There are 7,530 homeless individuals and families in Ottawa according to the latest numbers from Homeless Hub, and the city’s three biggest shelters are all within walking distance of the McDonald’s. All are at or exceeding capacity, like Shepherd’s of Good Hope, whose occupancy has gone up nearly 20 per cent since 2012, now averaging 260 people a night. Once all the beds are full, gym mats are placed on the floor for additional people. The safe consumption site run by Shepherd’s, run in partnership with Ottawa Inner City Health, is also the only 24-hour site in the city and has largely exceeded its intended capacity. The expectation was that it would be used for 60 to 80 visits per day, but averages 200 visits, which adds up to more than 73,000 visits in a year. Its peak usage is late in the evening, which was also a dangerous time at the McDonald’s, according to a Reddit post made by a user who claims to be a former manager. It is noted in Bordeleau’s letter that among the issues of violence were vagrancy and drug use. “The situation has become untenable,” says McKenney.

Jordan McDonald had lived in Ottawa’s shelter system for seven months, and says the shelters are better than sleeping rough outdoors, “but you’re exposed to a lot of mental illness, a lot of drug addiction and there’s a lot of violence.” McDonald says staff and counselors in the shelters do their best to help, and he credits them for helping him find housing and work. But “when you’ve got that many people in a melting pot, it’s hard to control what’s gonna happen.”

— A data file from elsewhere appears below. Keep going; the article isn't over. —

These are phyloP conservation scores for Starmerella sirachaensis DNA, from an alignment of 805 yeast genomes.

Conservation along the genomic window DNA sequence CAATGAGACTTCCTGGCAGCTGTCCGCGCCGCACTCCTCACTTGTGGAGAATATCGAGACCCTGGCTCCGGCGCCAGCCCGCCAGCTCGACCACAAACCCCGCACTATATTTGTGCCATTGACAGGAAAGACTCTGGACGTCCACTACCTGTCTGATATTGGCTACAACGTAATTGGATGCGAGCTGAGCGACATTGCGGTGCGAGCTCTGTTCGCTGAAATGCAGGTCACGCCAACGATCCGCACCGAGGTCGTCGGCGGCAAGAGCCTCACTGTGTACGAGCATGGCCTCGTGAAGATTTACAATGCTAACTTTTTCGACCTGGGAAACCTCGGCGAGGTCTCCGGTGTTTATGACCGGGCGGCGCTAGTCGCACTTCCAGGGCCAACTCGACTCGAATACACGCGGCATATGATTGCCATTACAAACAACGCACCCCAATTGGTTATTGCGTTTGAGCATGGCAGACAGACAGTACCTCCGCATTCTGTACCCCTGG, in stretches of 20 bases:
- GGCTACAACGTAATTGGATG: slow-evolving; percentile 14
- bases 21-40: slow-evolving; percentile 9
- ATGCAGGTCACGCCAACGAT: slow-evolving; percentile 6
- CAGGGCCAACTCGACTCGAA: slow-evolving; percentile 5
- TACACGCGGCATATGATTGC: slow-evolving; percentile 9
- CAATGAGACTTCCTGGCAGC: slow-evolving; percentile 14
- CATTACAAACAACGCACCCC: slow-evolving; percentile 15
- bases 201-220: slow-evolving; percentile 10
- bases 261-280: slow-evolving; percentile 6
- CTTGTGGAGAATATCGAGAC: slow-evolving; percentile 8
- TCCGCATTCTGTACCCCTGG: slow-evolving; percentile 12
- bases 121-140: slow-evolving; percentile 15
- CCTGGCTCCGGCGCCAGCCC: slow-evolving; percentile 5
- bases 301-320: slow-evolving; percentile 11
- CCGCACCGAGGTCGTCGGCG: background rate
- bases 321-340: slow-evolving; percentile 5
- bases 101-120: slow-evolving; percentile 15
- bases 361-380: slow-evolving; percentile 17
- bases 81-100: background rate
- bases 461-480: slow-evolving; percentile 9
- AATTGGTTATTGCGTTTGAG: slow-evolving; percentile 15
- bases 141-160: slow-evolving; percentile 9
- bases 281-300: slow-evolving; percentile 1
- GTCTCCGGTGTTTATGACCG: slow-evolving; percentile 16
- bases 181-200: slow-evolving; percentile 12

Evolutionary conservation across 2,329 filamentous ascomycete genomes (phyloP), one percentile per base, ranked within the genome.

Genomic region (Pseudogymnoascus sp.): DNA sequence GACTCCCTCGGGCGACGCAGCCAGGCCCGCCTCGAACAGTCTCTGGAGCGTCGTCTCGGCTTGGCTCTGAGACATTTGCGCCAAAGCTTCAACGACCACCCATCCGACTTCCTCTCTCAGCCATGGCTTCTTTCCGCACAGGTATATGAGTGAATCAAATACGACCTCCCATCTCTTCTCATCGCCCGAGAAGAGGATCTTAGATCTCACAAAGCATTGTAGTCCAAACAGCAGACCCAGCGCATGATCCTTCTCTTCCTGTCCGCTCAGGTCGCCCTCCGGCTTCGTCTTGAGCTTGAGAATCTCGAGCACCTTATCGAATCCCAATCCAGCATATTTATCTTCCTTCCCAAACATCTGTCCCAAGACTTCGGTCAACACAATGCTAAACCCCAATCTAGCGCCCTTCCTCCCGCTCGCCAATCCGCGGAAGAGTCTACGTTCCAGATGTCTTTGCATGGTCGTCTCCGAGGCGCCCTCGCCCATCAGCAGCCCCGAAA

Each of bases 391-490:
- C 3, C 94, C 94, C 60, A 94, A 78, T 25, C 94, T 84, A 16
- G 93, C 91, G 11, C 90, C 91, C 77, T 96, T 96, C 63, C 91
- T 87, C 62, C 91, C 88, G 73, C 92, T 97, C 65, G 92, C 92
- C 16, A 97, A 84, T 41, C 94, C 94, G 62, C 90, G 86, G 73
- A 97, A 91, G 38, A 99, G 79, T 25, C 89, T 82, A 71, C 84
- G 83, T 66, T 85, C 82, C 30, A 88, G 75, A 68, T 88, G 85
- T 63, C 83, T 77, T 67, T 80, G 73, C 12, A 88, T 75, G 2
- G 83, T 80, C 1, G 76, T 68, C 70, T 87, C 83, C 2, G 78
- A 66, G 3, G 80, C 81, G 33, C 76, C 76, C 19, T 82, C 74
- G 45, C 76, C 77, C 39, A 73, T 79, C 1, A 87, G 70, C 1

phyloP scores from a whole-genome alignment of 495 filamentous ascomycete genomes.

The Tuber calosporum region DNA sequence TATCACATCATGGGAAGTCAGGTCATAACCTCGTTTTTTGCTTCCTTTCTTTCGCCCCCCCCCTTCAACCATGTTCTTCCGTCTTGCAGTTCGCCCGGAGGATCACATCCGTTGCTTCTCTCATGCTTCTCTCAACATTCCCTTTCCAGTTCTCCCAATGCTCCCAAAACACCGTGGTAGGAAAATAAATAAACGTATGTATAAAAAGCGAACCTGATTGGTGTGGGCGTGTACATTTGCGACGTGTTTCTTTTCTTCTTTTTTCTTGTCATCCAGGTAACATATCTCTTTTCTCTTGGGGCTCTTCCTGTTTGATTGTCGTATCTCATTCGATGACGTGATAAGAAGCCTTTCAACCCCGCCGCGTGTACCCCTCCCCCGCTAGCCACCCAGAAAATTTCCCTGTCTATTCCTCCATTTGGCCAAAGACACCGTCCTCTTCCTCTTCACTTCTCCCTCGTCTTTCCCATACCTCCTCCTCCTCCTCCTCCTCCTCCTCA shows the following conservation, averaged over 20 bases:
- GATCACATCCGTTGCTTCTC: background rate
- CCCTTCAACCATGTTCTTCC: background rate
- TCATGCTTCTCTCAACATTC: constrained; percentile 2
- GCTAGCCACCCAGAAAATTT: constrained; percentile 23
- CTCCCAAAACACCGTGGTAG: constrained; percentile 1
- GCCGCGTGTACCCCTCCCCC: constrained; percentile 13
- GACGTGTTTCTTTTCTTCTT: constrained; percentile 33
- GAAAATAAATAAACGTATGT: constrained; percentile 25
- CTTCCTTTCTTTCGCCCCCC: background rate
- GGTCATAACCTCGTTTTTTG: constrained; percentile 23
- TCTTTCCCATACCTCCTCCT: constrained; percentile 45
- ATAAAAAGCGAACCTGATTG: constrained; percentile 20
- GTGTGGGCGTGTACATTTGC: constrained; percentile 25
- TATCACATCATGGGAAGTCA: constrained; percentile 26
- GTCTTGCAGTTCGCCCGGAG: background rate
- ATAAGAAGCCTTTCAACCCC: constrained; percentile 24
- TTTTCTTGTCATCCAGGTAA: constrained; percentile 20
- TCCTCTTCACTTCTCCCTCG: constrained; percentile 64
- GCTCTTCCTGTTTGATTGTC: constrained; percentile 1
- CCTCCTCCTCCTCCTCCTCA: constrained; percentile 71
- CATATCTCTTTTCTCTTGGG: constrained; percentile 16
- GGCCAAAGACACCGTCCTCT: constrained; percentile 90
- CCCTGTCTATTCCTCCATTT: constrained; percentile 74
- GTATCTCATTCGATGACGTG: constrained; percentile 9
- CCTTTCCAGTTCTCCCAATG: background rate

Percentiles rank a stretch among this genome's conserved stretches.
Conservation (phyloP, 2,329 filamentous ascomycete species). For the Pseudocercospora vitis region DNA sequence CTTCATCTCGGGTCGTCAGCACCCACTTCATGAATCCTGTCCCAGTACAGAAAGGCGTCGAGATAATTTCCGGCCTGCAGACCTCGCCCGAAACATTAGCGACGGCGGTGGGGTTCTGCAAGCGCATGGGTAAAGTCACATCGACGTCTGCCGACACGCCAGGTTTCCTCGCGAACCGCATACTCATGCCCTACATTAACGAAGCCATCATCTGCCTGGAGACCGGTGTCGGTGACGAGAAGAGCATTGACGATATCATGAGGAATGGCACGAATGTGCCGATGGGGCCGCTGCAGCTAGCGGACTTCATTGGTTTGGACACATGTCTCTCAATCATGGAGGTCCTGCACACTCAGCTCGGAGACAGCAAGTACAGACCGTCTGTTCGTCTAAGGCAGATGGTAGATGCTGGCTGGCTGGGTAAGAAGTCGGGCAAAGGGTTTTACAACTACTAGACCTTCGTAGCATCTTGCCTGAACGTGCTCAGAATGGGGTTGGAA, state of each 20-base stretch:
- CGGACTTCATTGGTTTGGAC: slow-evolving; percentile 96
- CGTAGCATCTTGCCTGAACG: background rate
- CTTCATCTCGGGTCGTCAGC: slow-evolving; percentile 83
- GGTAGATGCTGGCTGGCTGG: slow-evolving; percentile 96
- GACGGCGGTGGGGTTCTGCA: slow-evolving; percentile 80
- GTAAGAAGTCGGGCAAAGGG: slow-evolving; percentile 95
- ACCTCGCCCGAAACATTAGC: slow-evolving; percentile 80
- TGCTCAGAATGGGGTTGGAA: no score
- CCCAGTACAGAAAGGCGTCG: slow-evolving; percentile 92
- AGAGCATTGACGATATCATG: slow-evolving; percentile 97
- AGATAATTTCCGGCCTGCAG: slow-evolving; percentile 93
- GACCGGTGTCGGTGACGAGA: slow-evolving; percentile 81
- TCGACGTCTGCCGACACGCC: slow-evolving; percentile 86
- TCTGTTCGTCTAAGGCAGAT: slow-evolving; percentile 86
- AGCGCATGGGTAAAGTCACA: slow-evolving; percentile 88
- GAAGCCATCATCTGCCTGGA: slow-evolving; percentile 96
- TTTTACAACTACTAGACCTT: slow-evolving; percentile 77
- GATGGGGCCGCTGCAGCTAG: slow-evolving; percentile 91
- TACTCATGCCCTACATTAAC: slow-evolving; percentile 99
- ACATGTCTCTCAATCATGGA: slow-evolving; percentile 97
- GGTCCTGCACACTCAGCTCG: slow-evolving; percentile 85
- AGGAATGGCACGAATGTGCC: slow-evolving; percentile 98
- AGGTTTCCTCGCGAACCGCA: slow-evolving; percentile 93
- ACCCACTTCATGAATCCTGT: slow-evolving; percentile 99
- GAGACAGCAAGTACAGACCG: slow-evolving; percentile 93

He avoids the Rideau McDonald’s because of how dangerous it can get, but has relied on late night fast food joints before. “Those places are good for short term. I’ve had the unfortunate experience of having to be without a place to stay for the night,” he said. The changing hours will be “really tough for people do only have a small network of places to be,” adding that the people who frequent the McDonald’s at night are likely to disperse into the streets and parks nearby.

McDonald, McKenney, and Fleury all agree that affordable housing is the key to alleviating shelter overcrowding, but McKenney notes that “it takes a lot of political will” on numerous levels of government to provide a comprehensive solution. But as capacity tightens and the length of stay increases in Ottawa’s shelters and as provincial funding for the Clarence Street safe injection has been cut, the current situation in the market is getting tougher to live in, according to McDonald. “Every year it’s worse and worse. There’s more people and more just without a place to go, and the city doesn’t have the facilities for it.”

That being said, he understands why the Rideau McDonald’s is ending its late night hours. “I’ve seen firsthand some of the stuff [the McDonald’s staff] have to deal with it. At a certain point you’ve gotta draw the line.”

McKenney says the McDonald’s is a prime example of how Ottawa’s housing and opioid crises are spilling over into public spaces.

“When we are failing to house people, and people are living in shelters or substandard rooming houses, it is going to have a spillover effect,” says McKenney. “And that is the reality. People need to be out, people need a place to congregate. We all do.” That private businesses like McDonald’s have to deal with such situations is reflective of Canada’s rising levels of homelessness, and that the province to cut services like the safe injection site is “unconscionable,” according to McKenney.

“They need outdoor space, need to socialize,” she says. “We have to provide that space."